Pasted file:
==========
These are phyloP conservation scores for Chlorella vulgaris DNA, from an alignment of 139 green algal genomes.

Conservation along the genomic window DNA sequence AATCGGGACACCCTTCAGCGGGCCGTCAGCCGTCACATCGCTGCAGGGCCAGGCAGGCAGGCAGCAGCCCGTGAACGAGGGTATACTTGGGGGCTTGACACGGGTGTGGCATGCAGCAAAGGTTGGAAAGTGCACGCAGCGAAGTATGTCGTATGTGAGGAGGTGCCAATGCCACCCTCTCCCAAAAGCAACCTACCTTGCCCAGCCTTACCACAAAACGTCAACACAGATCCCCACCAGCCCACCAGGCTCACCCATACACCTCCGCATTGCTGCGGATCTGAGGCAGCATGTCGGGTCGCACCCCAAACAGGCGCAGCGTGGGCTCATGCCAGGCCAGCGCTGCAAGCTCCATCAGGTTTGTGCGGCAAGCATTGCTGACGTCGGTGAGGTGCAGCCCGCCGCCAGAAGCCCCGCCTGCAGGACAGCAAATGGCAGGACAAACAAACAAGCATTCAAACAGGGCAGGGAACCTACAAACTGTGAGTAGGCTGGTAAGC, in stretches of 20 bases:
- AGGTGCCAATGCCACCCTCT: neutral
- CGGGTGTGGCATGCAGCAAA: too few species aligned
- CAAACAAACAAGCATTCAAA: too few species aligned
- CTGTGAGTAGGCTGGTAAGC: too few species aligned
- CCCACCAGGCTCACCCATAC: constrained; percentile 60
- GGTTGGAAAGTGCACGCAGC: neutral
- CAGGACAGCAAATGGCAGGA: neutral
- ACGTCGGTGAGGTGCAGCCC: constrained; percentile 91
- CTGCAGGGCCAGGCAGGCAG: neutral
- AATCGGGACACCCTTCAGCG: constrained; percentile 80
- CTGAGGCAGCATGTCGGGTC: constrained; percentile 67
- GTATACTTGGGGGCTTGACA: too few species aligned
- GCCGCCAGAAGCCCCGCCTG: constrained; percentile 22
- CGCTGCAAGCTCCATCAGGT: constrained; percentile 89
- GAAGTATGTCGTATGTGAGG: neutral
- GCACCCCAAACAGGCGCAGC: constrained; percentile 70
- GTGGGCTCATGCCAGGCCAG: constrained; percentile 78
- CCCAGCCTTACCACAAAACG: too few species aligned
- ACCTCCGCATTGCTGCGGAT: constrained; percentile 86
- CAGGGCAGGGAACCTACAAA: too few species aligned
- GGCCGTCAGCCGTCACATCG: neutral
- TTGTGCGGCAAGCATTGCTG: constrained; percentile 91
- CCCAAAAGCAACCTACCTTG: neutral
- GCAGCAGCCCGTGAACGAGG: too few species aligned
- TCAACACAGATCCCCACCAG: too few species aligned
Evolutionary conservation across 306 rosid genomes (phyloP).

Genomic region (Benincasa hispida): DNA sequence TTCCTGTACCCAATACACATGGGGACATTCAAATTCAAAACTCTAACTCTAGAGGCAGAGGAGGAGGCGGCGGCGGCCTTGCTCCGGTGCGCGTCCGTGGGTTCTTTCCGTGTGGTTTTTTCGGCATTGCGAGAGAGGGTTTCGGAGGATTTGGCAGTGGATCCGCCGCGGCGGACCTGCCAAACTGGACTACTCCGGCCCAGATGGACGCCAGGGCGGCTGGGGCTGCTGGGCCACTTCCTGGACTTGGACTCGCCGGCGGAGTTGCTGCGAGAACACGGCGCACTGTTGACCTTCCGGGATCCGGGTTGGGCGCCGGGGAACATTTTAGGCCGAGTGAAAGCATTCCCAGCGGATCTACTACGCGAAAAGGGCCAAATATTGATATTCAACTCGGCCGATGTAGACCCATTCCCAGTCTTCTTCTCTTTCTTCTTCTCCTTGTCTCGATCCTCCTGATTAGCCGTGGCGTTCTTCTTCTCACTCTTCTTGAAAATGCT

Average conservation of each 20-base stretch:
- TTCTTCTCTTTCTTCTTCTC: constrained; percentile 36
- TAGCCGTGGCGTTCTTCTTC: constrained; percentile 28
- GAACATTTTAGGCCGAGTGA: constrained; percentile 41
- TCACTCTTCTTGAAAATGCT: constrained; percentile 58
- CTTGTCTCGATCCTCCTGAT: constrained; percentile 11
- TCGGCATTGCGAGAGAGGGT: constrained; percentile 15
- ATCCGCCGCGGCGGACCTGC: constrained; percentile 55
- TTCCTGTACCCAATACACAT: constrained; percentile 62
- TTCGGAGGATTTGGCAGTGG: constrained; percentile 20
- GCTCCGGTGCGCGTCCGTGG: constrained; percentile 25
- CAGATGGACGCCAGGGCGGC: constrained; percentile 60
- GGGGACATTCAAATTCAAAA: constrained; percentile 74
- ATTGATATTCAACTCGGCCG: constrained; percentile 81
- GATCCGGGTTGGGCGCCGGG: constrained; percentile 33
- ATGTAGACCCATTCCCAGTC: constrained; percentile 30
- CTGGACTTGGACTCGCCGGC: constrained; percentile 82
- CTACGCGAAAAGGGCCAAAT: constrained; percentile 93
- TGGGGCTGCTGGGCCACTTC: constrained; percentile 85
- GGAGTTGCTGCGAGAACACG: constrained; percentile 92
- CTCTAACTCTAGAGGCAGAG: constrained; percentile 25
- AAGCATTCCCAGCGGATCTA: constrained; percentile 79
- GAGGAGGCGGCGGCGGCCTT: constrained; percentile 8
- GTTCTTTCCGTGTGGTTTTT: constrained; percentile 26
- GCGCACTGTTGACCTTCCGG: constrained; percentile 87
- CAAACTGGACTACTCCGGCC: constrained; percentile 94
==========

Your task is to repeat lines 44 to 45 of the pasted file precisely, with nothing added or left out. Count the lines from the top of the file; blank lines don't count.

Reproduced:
- GATCCGGGTTGGGCGCCGGG: constrained; percentile 33
- ATGTAGACCCATTCCCAGTC: constrained; percentile 30